Last Updated on Apr 6, 2021 by Manonmayi
Investment decisions leave you flustered, overwhelmed? You are not the only one. Welcome to the club.
Let’s dissect the reasons for the same, and try to make them an intrinsic part of life.
Table of Contents
The Paradox of Choice
There is a fascinating behavioural economics experiment on the concept of choice. It outlines how more choices might not necessarily leave us better off – in terms of returns as well as satisfaction. You might be thinking about how having more options can be detrimental. Here’s a simple example – let’s say you have to choose one chocolate from Dairy Milk and KitKat. You might give this a second of thought and then go with one of your likings.
Now, let’s say you have 20 different types of chocolates to choose from. You will take more time to decide and might end up getting confused (by the time you make a choice, chocolates like Lindt, Godiva might have already melted).
This paradox of choice is what underlies our investment decisions.
Over time, we have seen an increase in the various asset classes in which we can invest – Stocks, Mutual Funds, Precious Metals, Deposits, Real Estate, Corporate Bonds, Section 80C Investments, Insurance policies, etc.
- Stocks (IPO, Secondary market) – Large cap, Mid cap, Small cap stocks
- Mutual Funds (SIP, Lumpsum) – Equity, Debt, Balanced funds
- Bonds – Corporate Bonds, Government Bonds
- Section 80C Investments – Equity Linked Savings Scheme, Public Provident Fund, etc.
- Insurance Policies – Endowment, Whole Life, Health cover
- Deposits – Savings account, Fixed Deposits
This gets complicated further when you account for the time horizon to invest for, tax advantage, volatility in returns, etc.
This is why with time investment decisions/personal finance management have started appearing a tad challenging to grasp (the *terms and conditions in each personal finance advertisement rub salt in the wound)
But, is it as complicated as it appears?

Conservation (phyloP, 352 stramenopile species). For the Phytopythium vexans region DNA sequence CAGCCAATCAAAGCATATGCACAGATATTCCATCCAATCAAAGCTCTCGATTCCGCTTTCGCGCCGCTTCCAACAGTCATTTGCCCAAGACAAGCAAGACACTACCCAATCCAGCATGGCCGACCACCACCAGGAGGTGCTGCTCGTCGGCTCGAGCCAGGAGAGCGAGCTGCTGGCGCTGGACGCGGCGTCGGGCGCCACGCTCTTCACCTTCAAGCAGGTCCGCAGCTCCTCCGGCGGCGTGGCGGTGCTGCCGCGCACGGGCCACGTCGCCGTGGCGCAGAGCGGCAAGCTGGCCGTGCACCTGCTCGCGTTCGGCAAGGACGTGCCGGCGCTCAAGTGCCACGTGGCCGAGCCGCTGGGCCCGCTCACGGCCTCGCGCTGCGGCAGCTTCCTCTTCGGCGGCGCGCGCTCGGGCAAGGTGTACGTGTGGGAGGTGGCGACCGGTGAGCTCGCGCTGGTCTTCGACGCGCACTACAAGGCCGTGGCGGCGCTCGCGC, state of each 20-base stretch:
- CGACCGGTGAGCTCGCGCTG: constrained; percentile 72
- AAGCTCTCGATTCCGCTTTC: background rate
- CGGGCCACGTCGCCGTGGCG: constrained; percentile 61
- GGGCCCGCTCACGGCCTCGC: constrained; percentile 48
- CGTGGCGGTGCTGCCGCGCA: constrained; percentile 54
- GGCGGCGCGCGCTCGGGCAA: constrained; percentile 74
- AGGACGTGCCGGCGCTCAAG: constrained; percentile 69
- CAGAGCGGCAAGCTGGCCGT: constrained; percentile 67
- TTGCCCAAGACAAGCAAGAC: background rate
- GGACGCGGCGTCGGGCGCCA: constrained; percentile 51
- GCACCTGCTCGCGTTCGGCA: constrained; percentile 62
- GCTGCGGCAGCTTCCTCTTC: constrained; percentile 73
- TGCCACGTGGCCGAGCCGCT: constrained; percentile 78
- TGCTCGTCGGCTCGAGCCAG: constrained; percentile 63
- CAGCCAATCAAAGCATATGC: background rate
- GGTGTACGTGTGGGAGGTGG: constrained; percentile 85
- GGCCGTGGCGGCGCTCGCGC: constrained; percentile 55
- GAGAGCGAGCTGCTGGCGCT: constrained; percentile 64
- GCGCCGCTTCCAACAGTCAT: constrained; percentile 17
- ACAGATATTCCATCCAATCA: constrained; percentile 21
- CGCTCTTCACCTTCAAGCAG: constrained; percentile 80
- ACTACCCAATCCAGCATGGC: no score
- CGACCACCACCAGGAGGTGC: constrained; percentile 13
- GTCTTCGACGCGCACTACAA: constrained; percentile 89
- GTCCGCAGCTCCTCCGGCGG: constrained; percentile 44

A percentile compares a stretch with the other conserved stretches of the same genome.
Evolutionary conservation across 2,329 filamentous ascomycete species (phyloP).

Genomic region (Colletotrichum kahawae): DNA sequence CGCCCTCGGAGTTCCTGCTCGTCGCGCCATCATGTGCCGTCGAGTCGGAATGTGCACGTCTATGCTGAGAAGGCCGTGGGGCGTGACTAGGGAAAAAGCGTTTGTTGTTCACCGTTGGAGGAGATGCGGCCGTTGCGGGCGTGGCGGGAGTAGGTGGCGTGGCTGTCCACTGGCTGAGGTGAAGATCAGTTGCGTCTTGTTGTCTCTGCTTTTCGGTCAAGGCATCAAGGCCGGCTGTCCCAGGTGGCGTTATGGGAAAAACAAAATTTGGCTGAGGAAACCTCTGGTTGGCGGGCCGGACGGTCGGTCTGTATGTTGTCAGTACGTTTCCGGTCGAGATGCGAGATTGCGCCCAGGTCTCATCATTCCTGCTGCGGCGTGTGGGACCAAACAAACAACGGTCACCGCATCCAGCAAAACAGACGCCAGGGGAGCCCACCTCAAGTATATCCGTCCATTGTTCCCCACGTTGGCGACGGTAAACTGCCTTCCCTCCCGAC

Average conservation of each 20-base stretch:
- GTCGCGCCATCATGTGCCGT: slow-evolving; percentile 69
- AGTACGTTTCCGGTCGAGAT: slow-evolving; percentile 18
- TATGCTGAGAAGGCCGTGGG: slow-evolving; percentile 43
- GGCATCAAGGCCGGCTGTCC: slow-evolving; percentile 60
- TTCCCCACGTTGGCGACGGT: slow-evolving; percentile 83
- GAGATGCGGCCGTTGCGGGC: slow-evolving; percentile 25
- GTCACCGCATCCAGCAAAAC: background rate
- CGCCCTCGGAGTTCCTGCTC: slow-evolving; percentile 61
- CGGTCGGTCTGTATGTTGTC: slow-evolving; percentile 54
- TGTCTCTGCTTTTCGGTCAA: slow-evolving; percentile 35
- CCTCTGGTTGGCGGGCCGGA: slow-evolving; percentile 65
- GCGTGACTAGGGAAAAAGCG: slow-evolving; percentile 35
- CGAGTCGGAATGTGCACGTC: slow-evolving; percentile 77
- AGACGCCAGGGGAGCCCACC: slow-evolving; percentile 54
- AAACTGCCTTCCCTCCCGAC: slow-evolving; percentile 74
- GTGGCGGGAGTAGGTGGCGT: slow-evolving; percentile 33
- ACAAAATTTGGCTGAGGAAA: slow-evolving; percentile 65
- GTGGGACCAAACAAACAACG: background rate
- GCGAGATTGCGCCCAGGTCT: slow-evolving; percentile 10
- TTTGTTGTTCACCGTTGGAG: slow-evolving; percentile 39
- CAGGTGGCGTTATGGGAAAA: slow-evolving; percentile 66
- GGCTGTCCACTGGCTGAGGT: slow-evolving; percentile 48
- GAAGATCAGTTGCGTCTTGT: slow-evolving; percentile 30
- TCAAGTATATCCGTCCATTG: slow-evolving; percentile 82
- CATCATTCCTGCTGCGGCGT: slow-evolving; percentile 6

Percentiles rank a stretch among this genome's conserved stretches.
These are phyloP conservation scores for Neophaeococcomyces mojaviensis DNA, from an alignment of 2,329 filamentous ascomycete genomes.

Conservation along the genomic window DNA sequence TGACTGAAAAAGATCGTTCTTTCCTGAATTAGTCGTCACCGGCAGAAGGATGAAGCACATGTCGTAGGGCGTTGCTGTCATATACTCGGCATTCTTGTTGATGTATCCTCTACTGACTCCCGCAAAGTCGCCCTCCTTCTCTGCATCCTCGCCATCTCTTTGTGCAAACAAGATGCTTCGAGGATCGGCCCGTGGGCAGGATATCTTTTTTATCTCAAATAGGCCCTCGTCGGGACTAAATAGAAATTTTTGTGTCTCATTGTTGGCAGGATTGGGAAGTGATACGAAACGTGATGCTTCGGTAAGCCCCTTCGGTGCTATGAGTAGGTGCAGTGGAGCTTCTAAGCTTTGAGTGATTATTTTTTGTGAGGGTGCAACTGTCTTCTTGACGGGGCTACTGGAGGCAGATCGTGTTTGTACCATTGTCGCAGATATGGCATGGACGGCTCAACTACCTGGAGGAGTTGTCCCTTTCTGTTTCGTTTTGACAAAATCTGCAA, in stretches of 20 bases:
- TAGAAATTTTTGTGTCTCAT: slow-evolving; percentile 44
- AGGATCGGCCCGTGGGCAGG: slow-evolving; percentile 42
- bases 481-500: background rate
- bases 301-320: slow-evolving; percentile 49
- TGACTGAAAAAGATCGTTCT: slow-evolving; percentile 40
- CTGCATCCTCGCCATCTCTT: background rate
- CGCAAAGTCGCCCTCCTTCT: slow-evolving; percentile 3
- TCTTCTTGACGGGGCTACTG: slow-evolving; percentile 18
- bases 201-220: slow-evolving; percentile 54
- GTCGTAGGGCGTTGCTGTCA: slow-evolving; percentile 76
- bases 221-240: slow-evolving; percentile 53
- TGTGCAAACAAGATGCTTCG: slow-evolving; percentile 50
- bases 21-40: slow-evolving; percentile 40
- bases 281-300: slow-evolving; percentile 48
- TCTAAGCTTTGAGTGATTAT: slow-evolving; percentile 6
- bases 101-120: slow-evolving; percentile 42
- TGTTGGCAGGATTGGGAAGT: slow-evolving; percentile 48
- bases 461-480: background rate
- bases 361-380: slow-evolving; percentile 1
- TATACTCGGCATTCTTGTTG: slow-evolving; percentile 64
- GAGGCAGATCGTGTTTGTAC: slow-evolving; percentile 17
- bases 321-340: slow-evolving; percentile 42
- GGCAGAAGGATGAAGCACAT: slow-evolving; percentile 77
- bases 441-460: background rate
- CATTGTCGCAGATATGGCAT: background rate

Let’s scratch the surface to know more.
Key reasons why we get overwhelmed with investment decisions
We end up (falling flat on the face, more often than not) taking the easy route:
- Don’t know where to park money so let’s spend it all: If you are doing this: then STOP. Take baby steps, but start saving first, and then investing. Rome was not built in a day
- Friend/colleague/relative invested in XYZ stock and made 2x return in a year, so let’s park the finances at the same place: This can be hazardous. Your time of entry into the stock might be very different from that of your peer and hence the associated returns can differ significantly
- All in one basket (particularly risky asset classes): There’s a lot of chatter surrounding a particular stock, so let’s put all our savings into the same. The stock market crashes (God forbid), and you are too deep into the water.
- Hasty decisions in making assets liquid: Selling investments in asset classes that have a preferable lock-in period might not give the best returns.
Maybe we are doing this wrong.
How to declutter investment decisions
We can make the most of the vast array of choices available to us by not relying on our intuition but taking help when required. For example, get on to a personal finance/wealth management app, seek services of a financial advisor, etc.
However, investment decisions aren’t as tricky as they appear to be. Though spoilt for choice, it is like Occam’s Razor – the simplest solution to the problem is often the correct one. It would help if you outline a few key things before finding alternatives:
- Horizon: Few asset classes tend to pay well if investments stay put for 3-5 years; identify your requirements and park money accordingly
- Discipline: Inculcating financial discipline is the first step in this journey. Finalise goals one by one and start building your corpus
- Risk appetite: Identify your risk-taking capability and park funds accordingly
- Balanced portfolio: Create a balanced portfolio that has a mixed bag. For the uninitiated, this might be the first step towards engaging the services of financial advisors, Personal Financial Management apps, etc.
Investment decisions aren’t rocket science, but that said, they aren’t that easy either. It requires spending some time, getting a grip over what works for you, etc. No laundry list can be followed, but curating your personalised portfolio over time isn’t difficult either.
Start slow, but start and get your bases covered.